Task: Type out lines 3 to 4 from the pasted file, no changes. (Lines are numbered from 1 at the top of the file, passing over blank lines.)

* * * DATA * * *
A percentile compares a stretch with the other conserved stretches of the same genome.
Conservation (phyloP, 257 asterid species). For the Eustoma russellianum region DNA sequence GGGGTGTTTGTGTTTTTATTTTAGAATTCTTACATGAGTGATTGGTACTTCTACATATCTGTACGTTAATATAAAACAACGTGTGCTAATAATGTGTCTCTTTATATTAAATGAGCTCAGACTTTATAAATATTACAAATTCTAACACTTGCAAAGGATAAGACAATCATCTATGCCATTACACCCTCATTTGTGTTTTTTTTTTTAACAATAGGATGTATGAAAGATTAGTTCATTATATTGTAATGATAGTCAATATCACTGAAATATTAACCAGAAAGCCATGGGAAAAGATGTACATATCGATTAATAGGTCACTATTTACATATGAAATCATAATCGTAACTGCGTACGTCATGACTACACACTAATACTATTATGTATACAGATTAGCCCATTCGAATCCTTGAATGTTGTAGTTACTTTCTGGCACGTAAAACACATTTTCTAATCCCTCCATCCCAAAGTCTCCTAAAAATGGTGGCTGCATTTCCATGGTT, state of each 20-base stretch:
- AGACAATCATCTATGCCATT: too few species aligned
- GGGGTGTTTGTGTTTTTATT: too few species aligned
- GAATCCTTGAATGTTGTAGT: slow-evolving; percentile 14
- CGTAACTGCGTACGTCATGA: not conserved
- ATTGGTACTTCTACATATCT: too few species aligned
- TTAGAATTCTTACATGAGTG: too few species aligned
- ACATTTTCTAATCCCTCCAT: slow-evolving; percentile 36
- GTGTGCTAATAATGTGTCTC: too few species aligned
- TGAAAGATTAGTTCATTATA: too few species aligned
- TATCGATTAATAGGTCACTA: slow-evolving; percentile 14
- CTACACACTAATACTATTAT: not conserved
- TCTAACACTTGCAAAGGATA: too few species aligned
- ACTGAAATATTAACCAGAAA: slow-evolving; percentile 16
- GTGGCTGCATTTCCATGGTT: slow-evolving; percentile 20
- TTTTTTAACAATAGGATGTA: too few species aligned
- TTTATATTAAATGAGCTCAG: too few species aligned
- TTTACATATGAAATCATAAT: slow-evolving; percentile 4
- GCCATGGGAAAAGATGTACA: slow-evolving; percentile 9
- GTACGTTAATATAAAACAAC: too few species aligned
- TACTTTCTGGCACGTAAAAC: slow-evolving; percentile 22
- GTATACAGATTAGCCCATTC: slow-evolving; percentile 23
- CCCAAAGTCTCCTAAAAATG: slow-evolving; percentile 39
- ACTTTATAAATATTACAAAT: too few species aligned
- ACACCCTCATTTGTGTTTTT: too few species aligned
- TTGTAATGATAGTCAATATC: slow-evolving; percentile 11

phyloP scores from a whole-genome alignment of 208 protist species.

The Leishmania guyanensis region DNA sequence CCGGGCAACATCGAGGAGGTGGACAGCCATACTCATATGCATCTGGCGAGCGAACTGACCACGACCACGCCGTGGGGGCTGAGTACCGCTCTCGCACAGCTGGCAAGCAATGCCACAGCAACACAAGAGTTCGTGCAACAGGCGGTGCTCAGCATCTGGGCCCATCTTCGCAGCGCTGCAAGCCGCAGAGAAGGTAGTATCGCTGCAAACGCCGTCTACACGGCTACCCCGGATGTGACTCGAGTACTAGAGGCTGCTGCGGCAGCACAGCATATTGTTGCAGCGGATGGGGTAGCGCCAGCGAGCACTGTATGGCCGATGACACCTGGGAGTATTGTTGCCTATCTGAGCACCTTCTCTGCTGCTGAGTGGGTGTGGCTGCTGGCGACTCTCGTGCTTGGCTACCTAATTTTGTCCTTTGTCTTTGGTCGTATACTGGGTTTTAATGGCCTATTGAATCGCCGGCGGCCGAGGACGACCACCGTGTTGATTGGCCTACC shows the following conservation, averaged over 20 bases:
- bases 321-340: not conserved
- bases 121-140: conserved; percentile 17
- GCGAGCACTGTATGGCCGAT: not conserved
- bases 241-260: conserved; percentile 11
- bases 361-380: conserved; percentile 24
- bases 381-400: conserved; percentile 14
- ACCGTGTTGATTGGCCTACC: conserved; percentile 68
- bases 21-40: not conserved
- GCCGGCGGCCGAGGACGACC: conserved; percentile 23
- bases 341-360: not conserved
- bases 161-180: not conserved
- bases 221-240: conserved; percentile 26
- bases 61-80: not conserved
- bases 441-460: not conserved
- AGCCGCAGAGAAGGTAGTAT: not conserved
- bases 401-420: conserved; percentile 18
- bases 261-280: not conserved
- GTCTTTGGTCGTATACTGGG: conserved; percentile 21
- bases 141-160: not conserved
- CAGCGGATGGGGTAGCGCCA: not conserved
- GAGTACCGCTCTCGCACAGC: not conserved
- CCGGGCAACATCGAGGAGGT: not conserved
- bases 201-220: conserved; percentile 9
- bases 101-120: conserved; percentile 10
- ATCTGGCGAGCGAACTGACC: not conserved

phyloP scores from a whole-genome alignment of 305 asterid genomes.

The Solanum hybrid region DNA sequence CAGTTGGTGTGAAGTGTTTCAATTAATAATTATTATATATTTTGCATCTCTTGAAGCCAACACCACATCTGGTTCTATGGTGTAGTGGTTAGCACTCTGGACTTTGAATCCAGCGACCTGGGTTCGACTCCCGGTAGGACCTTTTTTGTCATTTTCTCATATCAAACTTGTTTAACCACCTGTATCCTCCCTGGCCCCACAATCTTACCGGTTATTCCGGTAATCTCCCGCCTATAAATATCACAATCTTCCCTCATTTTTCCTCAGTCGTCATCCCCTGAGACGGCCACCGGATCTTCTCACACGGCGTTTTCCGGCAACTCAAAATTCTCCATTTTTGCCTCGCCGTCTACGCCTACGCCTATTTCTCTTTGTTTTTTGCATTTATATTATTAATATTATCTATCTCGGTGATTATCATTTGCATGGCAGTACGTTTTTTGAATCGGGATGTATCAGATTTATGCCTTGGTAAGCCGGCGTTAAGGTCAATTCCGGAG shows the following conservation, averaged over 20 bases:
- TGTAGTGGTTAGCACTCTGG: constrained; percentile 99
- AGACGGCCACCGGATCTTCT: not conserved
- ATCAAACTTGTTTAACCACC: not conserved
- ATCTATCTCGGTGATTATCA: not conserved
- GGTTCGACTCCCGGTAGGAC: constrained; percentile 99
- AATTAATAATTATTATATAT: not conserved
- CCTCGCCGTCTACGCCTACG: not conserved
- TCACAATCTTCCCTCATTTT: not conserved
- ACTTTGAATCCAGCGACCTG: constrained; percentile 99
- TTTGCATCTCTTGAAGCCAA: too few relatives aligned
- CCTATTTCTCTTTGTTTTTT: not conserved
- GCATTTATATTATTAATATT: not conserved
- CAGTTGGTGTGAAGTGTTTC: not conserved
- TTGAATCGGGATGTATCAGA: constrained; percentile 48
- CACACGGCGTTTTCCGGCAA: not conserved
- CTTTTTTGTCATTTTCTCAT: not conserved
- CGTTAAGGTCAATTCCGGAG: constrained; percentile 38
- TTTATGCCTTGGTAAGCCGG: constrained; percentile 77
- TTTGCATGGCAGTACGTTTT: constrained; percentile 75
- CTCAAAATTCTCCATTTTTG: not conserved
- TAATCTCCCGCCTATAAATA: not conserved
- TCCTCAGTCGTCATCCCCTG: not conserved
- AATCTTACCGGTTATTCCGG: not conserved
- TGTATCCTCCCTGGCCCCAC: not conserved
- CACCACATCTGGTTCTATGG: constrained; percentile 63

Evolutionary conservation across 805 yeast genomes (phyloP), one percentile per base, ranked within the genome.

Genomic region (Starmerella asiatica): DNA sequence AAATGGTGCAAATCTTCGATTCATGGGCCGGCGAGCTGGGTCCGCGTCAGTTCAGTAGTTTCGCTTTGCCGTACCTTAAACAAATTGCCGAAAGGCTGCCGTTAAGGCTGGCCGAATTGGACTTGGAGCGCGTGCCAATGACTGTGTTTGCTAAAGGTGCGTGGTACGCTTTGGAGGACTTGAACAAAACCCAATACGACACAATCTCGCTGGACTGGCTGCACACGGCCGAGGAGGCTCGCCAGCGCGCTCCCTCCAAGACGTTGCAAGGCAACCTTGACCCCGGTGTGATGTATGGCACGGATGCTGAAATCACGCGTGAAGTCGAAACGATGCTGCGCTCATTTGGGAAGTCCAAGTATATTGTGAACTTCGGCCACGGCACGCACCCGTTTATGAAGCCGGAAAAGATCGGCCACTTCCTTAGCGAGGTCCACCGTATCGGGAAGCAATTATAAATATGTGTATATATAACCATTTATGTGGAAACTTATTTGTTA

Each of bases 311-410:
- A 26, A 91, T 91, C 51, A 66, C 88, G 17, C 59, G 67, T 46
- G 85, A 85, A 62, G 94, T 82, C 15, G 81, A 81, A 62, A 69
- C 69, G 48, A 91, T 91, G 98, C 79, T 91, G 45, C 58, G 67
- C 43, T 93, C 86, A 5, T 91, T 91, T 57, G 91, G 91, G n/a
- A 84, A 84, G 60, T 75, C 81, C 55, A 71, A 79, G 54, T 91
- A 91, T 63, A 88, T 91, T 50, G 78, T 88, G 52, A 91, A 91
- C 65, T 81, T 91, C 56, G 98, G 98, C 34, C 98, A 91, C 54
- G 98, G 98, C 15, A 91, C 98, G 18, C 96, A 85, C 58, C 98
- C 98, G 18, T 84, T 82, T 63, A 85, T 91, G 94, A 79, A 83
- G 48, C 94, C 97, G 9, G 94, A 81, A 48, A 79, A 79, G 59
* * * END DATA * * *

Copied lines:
- AGACAATCATCTATGCCATT: too few species aligned
- GGGGTGTTTGTGTTTTTATT: too few species aligned